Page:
The Central Bank of Nigeria (CBN) has vowed to evolve additional measures to boost the Nigerian economy and stabilise the naira.
The position of the apex bank was made known by its governor, Godwin Emiefiele, who spoke during an interactive session with some senior journalists in Abuja.
Emiefiele however refused to give details of the measures and modalities for their implementation adding that doing so would be counter-productive and pre-emptive.
He explained that the economy was not as bad as being portrayed when compared with other economies in Africa, even as he advised importers to restrict their imports to raw materials and equipment rather than finished products and food to reduce the pressure on the nation’s scarce foreign exchange.
He said: “CBN will soon start a nationwide campaign to sensitise Nigerians to items excluded from importation.
“This is part of efforts to save more foreign exchange and stabilise the nation’s currency. The solution to free-fall of the naira is by controlling the demand for foreign currencies such as the dollar. If we are able to reduce importation, the demand for the dollar will fall automatically.’’
He also advised that Nigeria should take agriculture seriously and go back to the farm to produce what is needed.
He said: “Public servants should also engage in farming because the only business public servants are allowed to engage in is farming. And you don’t need power to farm tomato, vegetables or fish.’’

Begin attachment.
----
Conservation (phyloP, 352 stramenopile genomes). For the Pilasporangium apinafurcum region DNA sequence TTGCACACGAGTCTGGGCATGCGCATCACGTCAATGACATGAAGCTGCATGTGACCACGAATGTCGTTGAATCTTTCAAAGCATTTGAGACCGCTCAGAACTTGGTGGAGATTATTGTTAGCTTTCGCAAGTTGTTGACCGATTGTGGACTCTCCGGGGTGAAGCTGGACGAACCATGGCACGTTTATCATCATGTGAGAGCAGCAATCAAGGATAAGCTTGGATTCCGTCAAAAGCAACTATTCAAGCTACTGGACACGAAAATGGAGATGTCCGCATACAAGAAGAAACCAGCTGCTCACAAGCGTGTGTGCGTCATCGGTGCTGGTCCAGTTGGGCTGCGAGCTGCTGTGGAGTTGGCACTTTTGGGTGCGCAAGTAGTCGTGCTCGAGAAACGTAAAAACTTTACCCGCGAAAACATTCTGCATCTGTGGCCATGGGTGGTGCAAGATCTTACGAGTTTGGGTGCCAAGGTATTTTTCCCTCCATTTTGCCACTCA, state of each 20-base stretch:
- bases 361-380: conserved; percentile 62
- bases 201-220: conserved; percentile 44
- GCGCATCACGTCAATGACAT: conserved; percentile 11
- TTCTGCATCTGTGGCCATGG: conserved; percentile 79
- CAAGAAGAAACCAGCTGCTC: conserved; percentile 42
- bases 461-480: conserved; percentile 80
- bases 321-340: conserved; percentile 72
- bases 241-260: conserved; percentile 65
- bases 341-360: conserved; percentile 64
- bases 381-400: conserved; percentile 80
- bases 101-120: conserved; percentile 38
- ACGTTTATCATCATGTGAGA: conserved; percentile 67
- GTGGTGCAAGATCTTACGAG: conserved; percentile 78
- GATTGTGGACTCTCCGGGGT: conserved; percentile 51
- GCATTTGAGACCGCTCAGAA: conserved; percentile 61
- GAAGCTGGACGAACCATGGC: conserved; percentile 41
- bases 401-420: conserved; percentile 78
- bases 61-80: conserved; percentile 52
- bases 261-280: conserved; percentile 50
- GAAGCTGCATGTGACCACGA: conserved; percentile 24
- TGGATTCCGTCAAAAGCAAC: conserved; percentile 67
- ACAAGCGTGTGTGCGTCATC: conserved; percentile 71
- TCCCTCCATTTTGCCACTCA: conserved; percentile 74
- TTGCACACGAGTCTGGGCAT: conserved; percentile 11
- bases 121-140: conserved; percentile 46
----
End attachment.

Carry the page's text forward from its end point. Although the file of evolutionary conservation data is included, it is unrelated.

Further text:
Emefeile also blamed unscrupulous businessmen who engaged in illicit activities for exerting pressure on the dollar and other currencies.
He said the CBN had ensured reasonable naira stability by keeping official exchange to the dollar between N196 and N197.
“CBN does not have plenty dollars to sustain the bureau de change,’’ he stated.
Emiefiele insisted that the 22 per cent depreciation of the naira was reasonable when compared with other emerging economies adversely affected by global economic recession.
“Our situation is not as bad as people think. When you devalue, there must be structural adjustment. We have never followed up with structural adjustment.
‘’So, the approach we are adopting at the moment is that, having done a 22-per cent adjustment in the currency, let us structurally adjust our position.
‘’Let us say, look, stop importing rice; stop importing toothpick; stop importing tomato from South Africa; stop importing 20 million eggs daily from Africa,” he concluded.